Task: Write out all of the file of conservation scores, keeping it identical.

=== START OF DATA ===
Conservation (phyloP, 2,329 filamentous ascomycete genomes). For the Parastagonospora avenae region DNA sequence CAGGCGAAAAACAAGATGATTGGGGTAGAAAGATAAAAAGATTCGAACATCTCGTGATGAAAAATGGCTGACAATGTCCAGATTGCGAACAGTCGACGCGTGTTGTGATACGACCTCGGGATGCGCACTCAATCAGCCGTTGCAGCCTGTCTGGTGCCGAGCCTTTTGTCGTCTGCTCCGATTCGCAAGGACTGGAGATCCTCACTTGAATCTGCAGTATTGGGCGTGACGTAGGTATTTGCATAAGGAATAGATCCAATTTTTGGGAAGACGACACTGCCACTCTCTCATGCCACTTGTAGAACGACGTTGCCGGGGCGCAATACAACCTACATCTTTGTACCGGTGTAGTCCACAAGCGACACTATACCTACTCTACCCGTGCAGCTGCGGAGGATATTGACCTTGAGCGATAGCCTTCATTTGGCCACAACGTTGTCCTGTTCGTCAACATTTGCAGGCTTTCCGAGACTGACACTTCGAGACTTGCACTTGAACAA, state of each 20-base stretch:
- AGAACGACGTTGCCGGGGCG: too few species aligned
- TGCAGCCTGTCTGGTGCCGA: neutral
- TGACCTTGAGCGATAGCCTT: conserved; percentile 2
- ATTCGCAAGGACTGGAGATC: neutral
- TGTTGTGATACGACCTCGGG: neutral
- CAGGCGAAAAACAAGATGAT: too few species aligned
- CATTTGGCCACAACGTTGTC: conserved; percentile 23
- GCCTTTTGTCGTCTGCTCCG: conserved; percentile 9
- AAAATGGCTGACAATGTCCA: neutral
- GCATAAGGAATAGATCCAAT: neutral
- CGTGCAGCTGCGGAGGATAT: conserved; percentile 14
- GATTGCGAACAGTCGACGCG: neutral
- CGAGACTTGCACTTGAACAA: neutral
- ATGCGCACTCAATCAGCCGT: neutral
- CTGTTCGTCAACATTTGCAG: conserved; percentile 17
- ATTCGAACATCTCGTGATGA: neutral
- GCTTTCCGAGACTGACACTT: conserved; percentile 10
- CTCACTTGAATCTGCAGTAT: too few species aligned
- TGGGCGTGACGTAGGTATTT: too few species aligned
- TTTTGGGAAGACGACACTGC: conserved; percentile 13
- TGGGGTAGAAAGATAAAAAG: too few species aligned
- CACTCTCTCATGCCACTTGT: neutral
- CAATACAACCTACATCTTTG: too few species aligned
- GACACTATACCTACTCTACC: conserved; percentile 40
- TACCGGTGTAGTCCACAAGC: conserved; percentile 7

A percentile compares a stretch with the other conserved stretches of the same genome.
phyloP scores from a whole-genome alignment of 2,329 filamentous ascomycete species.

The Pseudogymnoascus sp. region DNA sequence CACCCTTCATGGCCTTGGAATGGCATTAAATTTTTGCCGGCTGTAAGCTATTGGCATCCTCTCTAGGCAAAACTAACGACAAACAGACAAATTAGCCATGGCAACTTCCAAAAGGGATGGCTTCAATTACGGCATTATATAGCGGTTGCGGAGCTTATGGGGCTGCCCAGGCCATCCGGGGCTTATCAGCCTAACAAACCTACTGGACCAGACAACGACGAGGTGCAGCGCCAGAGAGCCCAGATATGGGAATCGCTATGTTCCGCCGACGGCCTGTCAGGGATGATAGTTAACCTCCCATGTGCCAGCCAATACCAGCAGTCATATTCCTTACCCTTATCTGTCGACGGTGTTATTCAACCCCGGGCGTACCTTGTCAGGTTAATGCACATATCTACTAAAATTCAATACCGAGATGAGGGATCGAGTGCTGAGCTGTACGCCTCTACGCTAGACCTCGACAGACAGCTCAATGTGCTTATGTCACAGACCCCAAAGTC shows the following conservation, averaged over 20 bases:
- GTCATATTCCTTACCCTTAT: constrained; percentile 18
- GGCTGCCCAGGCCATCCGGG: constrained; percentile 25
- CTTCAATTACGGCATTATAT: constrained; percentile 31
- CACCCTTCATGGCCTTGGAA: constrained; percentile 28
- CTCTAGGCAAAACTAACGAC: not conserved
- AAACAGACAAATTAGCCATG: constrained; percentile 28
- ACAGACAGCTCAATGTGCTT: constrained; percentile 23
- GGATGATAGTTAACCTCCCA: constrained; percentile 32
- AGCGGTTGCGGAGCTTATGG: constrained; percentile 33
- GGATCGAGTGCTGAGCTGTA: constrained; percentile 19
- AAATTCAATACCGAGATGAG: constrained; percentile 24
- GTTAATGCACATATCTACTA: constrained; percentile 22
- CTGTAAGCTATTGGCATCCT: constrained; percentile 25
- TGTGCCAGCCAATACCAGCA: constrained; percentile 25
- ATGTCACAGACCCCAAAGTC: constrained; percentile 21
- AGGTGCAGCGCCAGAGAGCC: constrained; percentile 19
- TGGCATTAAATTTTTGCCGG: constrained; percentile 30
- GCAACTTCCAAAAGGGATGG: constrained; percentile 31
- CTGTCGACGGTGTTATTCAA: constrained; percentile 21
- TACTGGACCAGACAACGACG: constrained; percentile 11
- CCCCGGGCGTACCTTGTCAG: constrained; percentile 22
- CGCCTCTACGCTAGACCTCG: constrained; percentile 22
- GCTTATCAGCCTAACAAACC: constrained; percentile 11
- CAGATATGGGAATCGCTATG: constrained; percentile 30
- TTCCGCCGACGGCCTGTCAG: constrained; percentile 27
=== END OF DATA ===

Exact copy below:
Conservation (phyloP, 2,329 filamentous ascomycete genomes). For the Parastagonospora avenae region DNA sequence CAGGCGAAAAACAAGATGATTGGGGTAGAAAGATAAAAAGATTCGAACATCTCGTGATGAAAAATGGCTGACAATGTCCAGATTGCGAACAGTCGACGCGTGTTGTGATACGACCTCGGGATGCGCACTCAATCAGCCGTTGCAGCCTGTCTGGTGCCGAGCCTTTTGTCGTCTGCTCCGATTCGCAAGGACTGGAGATCCTCACTTGAATCTGCAGTATTGGGCGTGACGTAGGTATTTGCATAAGGAATAGATCCAATTTTTGGGAAGACGACACTGCCACTCTCTCATGCCACTTGTAGAACGACGTTGCCGGGGCGCAATACAACCTACATCTTTGTACCGGTGTAGTCCACAAGCGACACTATACCTACTCTACCCGTGCAGCTGCGGAGGATATTGACCTTGAGCGATAGCCTTCATTTGGCCACAACGTTGTCCTGTTCGTCAACATTTGCAGGCTTTCCGAGACTGACACTTCGAGACTTGCACTTGAACAA, state of each 20-base stretch:
- AGAACGACGTTGCCGGGGCG: too few species aligned
- TGCAGCCTGTCTGGTGCCGA: neutral
- TGACCTTGAGCGATAGCCTT: conserved; percentile 2
- ATTCGCAAGGACTGGAGATC: neutral
- TGTTGTGATACGACCTCGGG: neutral
- CAGGCGAAAAACAAGATGAT: too few species aligned
- CATTTGGCCACAACGTTGTC: conserved; percentile 23
- GCCTTTTGTCGTCTGCTCCG: conserved; percentile 9
- AAAATGGCTGACAATGTCCA: neutral
- GCATAAGGAATAGATCCAAT: neutral
- CGTGCAGCTGCGGAGGATAT: conserved; percentile 14
- GATTGCGAACAGTCGACGCG: neutral
- CGAGACTTGCACTTGAACAA: neutral
- ATGCGCACTCAATCAGCCGT: neutral
- CTGTTCGTCAACATTTGCAG: conserved; percentile 17
- ATTCGAACATCTCGTGATGA: neutral
- GCTTTCCGAGACTGACACTT: conserved; percentile 10
- CTCACTTGAATCTGCAGTAT: too few species aligned
- TGGGCGTGACGTAGGTATTT: too few species aligned
- TTTTGGGAAGACGACACTGC: conserved; percentile 13
- TGGGGTAGAAAGATAAAAAG: too few species aligned
- CACTCTCTCATGCCACTTGT: neutral
- CAATACAACCTACATCTTTG: too few species aligned
- GACACTATACCTACTCTACC: conserved; percentile 40
- TACCGGTGTAGTCCACAAGC: conserved; percentile 7

A percentile compares a stretch with the other conserved stretches of the same genome.
phyloP scores from a whole-genome alignment of 2,329 filamentous ascomycete species.

The Pseudogymnoascus sp. region DNA sequence CACCCTTCATGGCCTTGGAATGGCATTAAATTTTTGCCGGCTGTAAGCTATTGGCATCCTCTCTAGGCAAAACTAACGACAAACAGACAAATTAGCCATGGCAACTTCCAAAAGGGATGGCTTCAATTACGGCATTATATAGCGGTTGCGGAGCTTATGGGGCTGCCCAGGCCATCCGGGGCTTATCAGCCTAACAAACCTACTGGACCAGACAACGACGAGGTGCAGCGCCAGAGAGCCCAGATATGGGAATCGCTATGTTCCGCCGACGGCCTGTCAGGGATGATAGTTAACCTCCCATGTGCCAGCCAATACCAGCAGTCATATTCCTTACCCTTATCTGTCGACGGTGTTATTCAACCCCGGGCGTACCTTGTCAGGTTAATGCACATATCTACTAAAATTCAATACCGAGATGAGGGATCGAGTGCTGAGCTGTACGCCTCTACGCTAGACCTCGACAGACAGCTCAATGTGCTTATGTCACAGACCCCAAAGTC shows the following conservation, averaged over 20 bases:
- GTCATATTCCTTACCCTTAT: constrained; percentile 18
- GGCTGCCCAGGCCATCCGGG: constrained; percentile 25
- CTTCAATTACGGCATTATAT: constrained; percentile 31
- CACCCTTCATGGCCTTGGAA: constrained; percentile 28
- CTCTAGGCAAAACTAACGAC: not conserved
- AAACAGACAAATTAGCCATG: constrained; percentile 28
- ACAGACAGCTCAATGTGCTT: constrained; percentile 23
- GGATGATAGTTAACCTCCCA: constrained; percentile 32
- AGCGGTTGCGGAGCTTATGG: constrained; percentile 33
- GGATCGAGTGCTGAGCTGTA: constrained; percentile 19
- AAATTCAATACCGAGATGAG: constrained; percentile 24
- GTTAATGCACATATCTACTA: constrained; percentile 22
- CTGTAAGCTATTGGCATCCT: constrained; percentile 25
- TGTGCCAGCCAATACCAGCA: constrained; percentile 25
- ATGTCACAGACCCCAAAGTC: constrained; percentile 21
- AGGTGCAGCGCCAGAGAGCC: constrained; percentile 19
- TGGCATTAAATTTTTGCCGG: constrained; percentile 30
- GCAACTTCCAAAAGGGATGG: constrained; percentile 31
- CTGTCGACGGTGTTATTCAA: constrained; percentile 21
- TACTGGACCAGACAACGACG: constrained; percentile 11
- CCCCGGGCGTACCTTGTCAG: constrained; percentile 22
- CGCCTCTACGCTAGACCTCG: constrained; percentile 22
- GCTTATCAGCCTAACAAACC: constrained; percentile 11
- CAGATATGGGAATCGCTATG: constrained; percentile 30
- TTCCGCCGACGGCCTGTCAG: constrained; percentile 27